fallow deer

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fallow deer

either of two deer, Dama dama or D. mesopotamica, native to the Mediterranean region and Persia respectively. The antlers are flattened and the summer coat is reddish with white spots
Collins Discovery Encyclopedia, 1st edition © HarperCollins Publishers 2005
The following article is from The Great Soviet Encyclopedia (1979). It might be outdated or ideologically biased.

Fallow Deer

 

(Cervus dama), an artiodactyl of the genus Cervus. The antlers of the male are palmate; the females have no antlers. The males measure about 130 cm long and stand 85–90 cm high at the shoulder. They weigh about 90 kg. The females are smaller. The coloration in the summer is a rust red with white spots; in the winter, a uniform gray-brown. White or black individuals are found.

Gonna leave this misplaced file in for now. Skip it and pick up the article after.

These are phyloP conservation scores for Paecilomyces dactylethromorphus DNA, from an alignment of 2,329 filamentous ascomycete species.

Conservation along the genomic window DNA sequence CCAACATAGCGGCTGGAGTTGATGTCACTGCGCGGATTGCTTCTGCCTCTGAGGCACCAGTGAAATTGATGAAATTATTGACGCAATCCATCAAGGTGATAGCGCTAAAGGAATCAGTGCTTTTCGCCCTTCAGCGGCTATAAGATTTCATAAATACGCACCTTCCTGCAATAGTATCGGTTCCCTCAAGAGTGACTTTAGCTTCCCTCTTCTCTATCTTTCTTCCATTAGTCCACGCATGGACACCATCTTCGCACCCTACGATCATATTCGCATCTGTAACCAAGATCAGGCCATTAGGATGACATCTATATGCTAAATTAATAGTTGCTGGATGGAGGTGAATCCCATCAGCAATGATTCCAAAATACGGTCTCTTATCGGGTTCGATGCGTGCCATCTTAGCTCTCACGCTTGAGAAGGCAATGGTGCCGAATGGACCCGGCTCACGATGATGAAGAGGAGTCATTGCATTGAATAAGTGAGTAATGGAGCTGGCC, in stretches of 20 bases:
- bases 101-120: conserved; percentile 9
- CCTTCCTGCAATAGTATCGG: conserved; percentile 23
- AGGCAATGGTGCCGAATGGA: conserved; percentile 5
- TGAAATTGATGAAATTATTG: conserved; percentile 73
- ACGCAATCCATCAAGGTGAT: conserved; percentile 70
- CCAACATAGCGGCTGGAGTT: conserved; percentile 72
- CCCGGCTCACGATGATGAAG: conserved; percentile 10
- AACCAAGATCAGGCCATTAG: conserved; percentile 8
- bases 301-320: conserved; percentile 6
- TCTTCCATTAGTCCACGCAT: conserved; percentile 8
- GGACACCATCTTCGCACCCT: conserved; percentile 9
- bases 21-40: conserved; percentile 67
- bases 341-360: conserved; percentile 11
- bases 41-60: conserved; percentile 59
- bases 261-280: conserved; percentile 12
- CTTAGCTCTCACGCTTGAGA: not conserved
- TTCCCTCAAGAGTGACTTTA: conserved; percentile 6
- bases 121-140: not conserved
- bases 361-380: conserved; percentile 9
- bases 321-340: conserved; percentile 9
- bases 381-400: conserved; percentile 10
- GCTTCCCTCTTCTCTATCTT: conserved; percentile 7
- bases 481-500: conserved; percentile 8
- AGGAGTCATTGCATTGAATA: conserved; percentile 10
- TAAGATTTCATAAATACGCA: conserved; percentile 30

Fallow deer are native to the Mediterranean region and Asia Minor. In many countries of Europe, including the USSR, and also in New Zealand and America, fallow deer are raised in parks and preserves, where they are kept for display and to be hunted. Fallow deer prefer broad-leaved forests. They feed on herbaceous and woody vegetation. The animals live in groups of three to ten members; the males range separately except during the mating season. The antlers are shed in May; new ones are formed by August. The deer mate in September or October. The gestation period is about eight months. There are one or two offspring. Only a few dozen individuals have been preserved in the wild state in southern Iran (they are protected).

The Great Soviet Encyclopedia, 3rd Edition (1970-1979). © 2010 The Gale Group, Inc. All rights reserved.